The first is taking any opportunity to take possession without any sanction to do so. On these grounds the politicians in question can seize land from others and give justification for this afterwards. The key thing here is that the conduct is undertaken first and arguments advanced for it after. However, given that what Kant means here is that any argument is only allowed in the context of the facts having been first established in the way one wishes, what this really amounts to is a strategy of making the "facts on the ground" the basis for discussion independently of any analysis of the reason why the facts are what they are. Precedents for such a strategy are not difficult to find in the practice of states. The examples given here violate the 2nd preliminary article.
The second example is adopting the maxim of blaming the people for your own crimes or, alternatively, stating, as in the first case above, that human nature is to blame. The first strategy is calculated to either stir up rebellion in the people or instil despair whilst the second relies on the familiar "realist" view of humanity that denies the right of a transcendental perspective on humanity. Further, both are in violation of the positive principle of publicity.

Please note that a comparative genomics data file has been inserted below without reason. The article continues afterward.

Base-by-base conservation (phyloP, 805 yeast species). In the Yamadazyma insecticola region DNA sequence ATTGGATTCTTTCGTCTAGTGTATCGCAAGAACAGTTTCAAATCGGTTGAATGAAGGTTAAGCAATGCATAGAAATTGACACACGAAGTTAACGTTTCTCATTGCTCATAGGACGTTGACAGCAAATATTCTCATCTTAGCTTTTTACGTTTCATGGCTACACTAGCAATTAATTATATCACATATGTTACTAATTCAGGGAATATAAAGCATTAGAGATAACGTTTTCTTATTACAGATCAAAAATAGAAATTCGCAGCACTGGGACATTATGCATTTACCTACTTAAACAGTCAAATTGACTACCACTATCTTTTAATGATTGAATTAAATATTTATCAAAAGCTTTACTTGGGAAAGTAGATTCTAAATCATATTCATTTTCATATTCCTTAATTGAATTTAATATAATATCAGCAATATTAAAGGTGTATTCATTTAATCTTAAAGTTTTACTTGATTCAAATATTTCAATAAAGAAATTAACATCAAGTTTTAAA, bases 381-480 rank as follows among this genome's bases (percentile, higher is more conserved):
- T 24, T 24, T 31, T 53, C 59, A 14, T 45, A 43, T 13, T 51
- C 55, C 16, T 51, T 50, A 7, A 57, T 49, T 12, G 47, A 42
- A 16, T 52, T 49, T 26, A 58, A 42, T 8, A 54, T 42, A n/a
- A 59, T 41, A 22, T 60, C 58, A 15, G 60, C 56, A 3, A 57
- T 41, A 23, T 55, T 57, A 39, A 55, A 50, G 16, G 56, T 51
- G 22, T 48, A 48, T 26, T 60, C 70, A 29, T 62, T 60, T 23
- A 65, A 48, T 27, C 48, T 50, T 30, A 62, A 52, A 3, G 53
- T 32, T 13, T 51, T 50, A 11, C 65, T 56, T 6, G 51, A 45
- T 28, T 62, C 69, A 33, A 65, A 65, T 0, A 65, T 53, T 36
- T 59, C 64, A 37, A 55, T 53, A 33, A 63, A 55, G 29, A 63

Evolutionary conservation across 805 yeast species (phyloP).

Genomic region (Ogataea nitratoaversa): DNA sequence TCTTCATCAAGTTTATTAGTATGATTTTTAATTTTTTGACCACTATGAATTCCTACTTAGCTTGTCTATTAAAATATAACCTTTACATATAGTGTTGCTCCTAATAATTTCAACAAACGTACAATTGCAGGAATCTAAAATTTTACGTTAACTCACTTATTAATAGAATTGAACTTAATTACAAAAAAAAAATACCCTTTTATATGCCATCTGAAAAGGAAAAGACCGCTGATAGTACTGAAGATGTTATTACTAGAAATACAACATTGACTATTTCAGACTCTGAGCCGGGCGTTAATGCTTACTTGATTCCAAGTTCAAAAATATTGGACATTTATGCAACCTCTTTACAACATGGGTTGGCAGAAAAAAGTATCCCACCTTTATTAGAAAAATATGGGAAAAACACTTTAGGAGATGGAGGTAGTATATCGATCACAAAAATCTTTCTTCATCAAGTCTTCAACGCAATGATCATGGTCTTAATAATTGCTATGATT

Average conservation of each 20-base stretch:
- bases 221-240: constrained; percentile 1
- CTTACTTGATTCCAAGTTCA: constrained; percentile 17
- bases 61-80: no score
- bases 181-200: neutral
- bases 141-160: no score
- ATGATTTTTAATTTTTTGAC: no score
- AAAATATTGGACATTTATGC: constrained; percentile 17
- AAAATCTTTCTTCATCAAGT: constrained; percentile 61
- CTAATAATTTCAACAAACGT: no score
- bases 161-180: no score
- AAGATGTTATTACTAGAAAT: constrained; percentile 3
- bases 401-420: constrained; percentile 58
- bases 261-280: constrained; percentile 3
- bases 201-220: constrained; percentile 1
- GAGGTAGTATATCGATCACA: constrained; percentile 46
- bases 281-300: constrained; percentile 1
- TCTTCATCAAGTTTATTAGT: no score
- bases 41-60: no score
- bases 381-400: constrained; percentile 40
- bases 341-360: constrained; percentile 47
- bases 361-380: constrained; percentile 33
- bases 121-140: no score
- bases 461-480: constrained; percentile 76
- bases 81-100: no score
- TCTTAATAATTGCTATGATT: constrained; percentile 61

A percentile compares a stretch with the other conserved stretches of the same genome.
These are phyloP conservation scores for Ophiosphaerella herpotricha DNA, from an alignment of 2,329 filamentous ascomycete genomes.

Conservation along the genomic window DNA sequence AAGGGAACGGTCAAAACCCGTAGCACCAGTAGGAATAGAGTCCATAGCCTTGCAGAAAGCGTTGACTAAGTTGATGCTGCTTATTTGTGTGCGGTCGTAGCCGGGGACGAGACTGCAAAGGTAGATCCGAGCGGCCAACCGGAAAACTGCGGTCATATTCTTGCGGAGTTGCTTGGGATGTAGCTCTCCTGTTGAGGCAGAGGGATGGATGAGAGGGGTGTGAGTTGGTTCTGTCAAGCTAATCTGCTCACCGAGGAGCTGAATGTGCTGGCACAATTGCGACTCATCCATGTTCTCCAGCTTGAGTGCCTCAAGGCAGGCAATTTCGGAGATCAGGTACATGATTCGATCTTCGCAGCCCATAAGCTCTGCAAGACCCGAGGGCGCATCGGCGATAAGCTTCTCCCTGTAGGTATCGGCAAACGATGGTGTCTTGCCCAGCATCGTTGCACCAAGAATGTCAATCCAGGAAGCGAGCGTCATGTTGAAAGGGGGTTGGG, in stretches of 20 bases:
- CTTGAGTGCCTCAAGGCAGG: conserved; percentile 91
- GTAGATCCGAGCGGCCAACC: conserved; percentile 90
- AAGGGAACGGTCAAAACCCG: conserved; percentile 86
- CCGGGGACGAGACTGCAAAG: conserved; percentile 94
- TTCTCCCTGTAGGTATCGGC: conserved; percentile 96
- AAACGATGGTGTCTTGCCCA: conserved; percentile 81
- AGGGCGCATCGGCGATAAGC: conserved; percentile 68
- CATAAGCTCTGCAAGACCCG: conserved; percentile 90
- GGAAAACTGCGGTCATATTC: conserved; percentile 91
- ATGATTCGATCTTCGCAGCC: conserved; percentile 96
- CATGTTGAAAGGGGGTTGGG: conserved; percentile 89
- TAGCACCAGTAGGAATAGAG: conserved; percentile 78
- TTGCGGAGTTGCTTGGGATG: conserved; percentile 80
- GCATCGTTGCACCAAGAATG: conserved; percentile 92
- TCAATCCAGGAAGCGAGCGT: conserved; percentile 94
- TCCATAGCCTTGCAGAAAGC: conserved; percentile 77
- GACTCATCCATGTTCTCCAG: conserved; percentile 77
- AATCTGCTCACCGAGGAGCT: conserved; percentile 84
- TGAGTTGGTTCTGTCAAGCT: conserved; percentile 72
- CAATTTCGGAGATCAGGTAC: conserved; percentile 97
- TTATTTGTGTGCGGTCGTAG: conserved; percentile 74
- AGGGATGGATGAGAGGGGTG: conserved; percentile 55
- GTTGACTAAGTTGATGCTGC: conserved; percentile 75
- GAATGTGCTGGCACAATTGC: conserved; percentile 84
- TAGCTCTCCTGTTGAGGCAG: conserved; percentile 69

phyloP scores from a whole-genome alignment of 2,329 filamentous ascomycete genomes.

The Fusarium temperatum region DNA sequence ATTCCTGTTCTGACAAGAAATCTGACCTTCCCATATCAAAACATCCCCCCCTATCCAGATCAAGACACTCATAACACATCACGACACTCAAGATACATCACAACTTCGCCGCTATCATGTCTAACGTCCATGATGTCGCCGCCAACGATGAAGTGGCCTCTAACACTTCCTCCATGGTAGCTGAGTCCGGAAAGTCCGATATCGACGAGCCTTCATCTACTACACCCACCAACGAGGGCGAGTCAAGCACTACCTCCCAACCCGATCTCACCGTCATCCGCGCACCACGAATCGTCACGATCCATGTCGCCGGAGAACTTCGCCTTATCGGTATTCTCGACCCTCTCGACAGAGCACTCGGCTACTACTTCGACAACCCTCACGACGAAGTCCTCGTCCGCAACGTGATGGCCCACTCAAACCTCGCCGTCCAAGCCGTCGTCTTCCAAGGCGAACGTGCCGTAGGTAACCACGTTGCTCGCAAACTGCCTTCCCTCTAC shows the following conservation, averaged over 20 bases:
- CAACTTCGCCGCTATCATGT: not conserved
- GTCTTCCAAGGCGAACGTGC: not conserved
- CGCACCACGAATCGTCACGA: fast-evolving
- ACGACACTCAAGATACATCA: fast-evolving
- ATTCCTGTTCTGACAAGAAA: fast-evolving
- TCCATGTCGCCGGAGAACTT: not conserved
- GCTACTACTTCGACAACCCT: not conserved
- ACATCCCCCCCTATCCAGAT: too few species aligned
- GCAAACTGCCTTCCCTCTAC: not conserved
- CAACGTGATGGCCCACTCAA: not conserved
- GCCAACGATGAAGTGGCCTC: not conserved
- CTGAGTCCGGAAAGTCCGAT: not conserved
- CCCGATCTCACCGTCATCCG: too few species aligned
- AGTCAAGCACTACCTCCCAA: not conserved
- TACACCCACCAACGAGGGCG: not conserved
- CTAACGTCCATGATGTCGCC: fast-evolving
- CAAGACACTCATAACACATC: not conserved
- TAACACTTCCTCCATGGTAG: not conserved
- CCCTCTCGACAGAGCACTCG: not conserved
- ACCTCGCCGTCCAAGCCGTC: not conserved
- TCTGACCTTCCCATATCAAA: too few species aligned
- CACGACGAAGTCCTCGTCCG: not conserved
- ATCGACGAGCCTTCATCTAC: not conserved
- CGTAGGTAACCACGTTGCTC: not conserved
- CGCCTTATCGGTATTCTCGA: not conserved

The third example is one of adopting a general policy of divide and rule whether within your own state or in external states with the point being one of promoting power over right. This is clearly in violation of the positive principle of publicity though here Kant points out that it is only the failure of the maxims in question that really defeats those who adopt them.